The Elevator Pitch: What Defines What & Why You Write?

Posted at 01:48am on 3rd May 2016

In my last blog post, What Makes A Writer Write,  I mentioned the World Book Night event at Stoke Lodge, in Devon.  Invited to speak, briefly, to an audience of forty-plus about my own writing career, I began by saying that someone had asked me, ‘What is an elevator pitch?’  To which I replied:

‘It’s the three minutes it takes a lift (elevator in America) to go from the ground floor to the top of a sky-scraper - which is all the time that you, as a writer, have to pitch your story and yourself to a publisher.’


So what, exactly, does an elevator pitch comprise?  Before I answer that, allow me to ask another question.


This was the question that prompted my last blog post, in which I mentioned that bestselling author/novelist, Lesley Pearse told us that her compulsion to make up stories during her childhood, was the reason why she was considered to be a naughty girl.  Embellishing the truth was perceived as lying.

I certainly related to the story-telling and the naughtiness.  However, my story-telling was the result of my naughtiness rather than the reason for it.  I was continually sent to my room as a punishment for not eating my greens or for answering back, and I resorted to story-telling as a way of whiling away the time.

Which is probably why – having been a very naughty girl and thus having had a great deal of time for writing – I succeeded in receiving my first rejection slip at the age of fourteen!  But the point is, that back then, I had little idea of what I wanted to write.  And that, as you will see, is of prime importance if you’re going to succeed in pitching your story.


I’ve just been listening to a podcast by Michael Hyatt, titled My Advice to New BloggersTop of the list of his eight points was the need to ‘determine your focus’.  What you write about, he says – the subject matter, in other words – is crucial to the following you will generate.  He also urges bloggers to write a brand slogan that conveys what they write and who they are.

Those principles are as true for book writing as for blogging.

My earliest books, written under a pen name and published back in the 1980’s, certainly came into being as a result of my suffering.  They began life as letters written to my best friend, telling her of the difficulties I was encountering in my marriage, and concluded when, with it all having ended in divorce, she urged me to write a book.

‘You need to help others who are going through the same sort of thing,’ she said.


So I did!  And with the encouragement of the then commissioning editor of IVP, the book was eventually published (though not by them).  Sharing, openly and honestly, about the traumas I’d encountered, I began to receive letters from all over the world - this being before the internet era.  Mostly from women, almost all professed to have been too ashamed to share their stories with others.  They had, therefore, soldiered on alone, believing their marital problems to be unique.  Or, worse, to be entirely of their own doing.  My book, and those that followed, were an eye-opener to my readers, proving the point that a trouble shared is a trouble halved.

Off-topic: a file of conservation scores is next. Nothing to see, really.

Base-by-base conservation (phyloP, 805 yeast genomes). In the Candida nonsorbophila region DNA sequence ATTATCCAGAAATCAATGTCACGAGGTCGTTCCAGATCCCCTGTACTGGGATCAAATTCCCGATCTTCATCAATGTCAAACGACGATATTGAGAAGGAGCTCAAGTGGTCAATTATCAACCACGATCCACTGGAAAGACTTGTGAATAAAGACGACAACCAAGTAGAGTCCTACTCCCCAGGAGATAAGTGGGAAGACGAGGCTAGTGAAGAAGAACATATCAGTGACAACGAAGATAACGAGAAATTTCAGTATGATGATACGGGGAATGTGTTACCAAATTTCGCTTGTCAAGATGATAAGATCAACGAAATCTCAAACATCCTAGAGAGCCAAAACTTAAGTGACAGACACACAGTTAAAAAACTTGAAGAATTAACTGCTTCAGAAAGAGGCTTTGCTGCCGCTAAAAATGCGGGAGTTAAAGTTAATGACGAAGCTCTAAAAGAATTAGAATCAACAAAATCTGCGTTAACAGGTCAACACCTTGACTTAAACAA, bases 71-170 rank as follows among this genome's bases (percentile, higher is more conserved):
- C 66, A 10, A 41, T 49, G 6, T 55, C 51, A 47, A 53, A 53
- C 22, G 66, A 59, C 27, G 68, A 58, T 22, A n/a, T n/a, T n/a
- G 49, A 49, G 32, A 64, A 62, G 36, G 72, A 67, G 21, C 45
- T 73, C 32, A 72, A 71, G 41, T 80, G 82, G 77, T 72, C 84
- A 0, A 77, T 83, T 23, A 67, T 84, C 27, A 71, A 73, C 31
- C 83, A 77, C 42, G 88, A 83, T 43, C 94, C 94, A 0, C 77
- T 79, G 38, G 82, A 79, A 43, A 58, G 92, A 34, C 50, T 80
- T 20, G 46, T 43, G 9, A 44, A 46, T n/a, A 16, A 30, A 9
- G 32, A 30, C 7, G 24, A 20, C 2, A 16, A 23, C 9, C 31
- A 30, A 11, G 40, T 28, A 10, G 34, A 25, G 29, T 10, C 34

Having found my forte, my genre, other books followed.  Articles, too.  Plus radio interviews and TV appearances.  The subject matter centred on what I knew about: divorce, debt, one daughter’s drug habit and her ultimate death.  Focusing on the emotions involved in the traumas I’d experienced, I attempted, also, to communicate the lessons I’d learned.  To inform my readers of the help to be found in relevant organisations.  To encourage them to explore every avenue before conceding defeat.  To inspire them to see ‘defeat’ as a new door opening to them.   Which was when I knew, without a shadow of doubt, what my aim was; the reason why I wanted to write.   It was always to comfort others with the comfort I had received.

Put that together and, you might say, this was my elevator pitch.  Or, to put it another way, the selling point for a publisher to take on me and my books.  It’s perfectly possible to say, in less than three minutes: I write about the traumas and triumphs of my life – divorce, debt, drugs and death – in such a way as to inform, inspire and encourage my readers, to comfort them with the comfort I've received, and my latest book, (title) is about . . .

I guess I must have hit the mark because, in addition to my ‘fan’ mail, and without any need of a proposal, I began to receive commissions from Hodder and other publishers.  Sometimes this was to write the traumas and triumphs experienced by others; sometimes, as in the case of my book titled Stepfamilies, it was a How-to book, collating the stories and lessons learned by others in a similar situation.  The aim, always, was to share the life experiences of others in such a way as to inform, inspire and encourage my readers.  One of those books went to No 4 in the Sunday Times bestseller list.  

And then . . .  And then everything changed . . .


COMING SOON: Chosen or Cheated? the second book in the Evie Adams series, finds counsellor / therapist, Evie, faced with a client who is terrified that a stranger is out to contest her mother's will, and another who seeks the mystery behind his adoption and that of other family members. 

This follows the first book in the Evie Adams series,Time to Shine, a story about a broken marriage and an abandoned wife who, with the help of counsellor / therapist Evie, learns the mystery lurking in her husband's past, and finds that it's her time to shine.  This book went briefly to No. 1 in its category on Amazon e-books.




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